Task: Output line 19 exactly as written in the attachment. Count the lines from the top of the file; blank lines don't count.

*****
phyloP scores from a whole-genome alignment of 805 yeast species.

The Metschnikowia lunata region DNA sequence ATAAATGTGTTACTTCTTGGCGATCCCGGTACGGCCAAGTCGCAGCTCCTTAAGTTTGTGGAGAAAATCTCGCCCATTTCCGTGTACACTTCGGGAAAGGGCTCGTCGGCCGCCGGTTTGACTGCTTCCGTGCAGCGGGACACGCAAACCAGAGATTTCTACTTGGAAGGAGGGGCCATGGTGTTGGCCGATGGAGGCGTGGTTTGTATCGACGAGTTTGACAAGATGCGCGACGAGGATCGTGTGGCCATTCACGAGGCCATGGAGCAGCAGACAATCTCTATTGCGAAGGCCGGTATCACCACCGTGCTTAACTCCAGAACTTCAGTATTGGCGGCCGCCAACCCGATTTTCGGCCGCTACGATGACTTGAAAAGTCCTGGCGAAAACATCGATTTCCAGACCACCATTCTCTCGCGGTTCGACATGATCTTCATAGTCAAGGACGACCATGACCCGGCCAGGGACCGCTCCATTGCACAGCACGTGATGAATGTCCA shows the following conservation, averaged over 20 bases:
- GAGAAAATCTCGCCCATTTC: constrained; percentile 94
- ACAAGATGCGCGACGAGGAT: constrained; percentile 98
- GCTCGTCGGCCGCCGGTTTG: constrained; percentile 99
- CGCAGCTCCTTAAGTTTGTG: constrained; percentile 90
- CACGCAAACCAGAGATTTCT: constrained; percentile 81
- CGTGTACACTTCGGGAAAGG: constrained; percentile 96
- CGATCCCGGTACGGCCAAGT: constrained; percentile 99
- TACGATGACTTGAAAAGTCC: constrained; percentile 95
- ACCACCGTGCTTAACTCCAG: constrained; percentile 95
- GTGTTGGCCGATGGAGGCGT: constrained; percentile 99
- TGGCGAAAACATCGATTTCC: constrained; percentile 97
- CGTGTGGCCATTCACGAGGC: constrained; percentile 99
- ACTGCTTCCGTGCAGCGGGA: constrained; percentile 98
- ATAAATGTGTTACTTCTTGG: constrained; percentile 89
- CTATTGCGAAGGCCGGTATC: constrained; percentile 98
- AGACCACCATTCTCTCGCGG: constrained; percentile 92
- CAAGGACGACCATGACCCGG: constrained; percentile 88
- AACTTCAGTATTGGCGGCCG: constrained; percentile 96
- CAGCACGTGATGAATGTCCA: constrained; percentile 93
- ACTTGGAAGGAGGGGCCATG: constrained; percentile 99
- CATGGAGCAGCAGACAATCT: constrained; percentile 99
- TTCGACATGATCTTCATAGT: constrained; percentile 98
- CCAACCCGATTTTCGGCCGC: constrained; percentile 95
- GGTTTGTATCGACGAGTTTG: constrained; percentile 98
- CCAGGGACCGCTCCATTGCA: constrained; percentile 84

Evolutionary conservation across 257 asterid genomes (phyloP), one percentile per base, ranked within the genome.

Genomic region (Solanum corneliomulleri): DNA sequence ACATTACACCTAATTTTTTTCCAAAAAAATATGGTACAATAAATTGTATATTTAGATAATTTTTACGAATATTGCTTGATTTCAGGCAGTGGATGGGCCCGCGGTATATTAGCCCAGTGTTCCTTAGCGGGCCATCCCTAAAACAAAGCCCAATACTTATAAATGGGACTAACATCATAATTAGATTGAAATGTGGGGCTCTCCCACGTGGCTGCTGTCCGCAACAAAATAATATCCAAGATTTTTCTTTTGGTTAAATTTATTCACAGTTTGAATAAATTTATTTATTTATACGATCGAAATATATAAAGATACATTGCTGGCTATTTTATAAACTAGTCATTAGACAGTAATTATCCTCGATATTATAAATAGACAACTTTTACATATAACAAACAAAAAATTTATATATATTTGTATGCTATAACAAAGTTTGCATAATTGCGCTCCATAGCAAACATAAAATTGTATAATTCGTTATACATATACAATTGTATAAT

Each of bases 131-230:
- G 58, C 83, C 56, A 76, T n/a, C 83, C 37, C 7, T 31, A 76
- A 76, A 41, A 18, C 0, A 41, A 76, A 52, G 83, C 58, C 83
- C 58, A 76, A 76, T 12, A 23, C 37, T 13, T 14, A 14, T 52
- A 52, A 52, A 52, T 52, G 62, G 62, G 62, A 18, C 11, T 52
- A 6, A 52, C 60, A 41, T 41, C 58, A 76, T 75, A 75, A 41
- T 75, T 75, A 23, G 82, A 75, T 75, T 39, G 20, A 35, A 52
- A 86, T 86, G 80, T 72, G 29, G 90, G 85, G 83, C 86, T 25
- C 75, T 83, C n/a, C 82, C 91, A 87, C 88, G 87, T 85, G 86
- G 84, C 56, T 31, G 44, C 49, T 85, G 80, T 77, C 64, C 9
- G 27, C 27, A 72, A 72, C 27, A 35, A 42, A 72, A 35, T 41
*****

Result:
- CAAGGACGACCATGACCCGG: constrained; percentile 88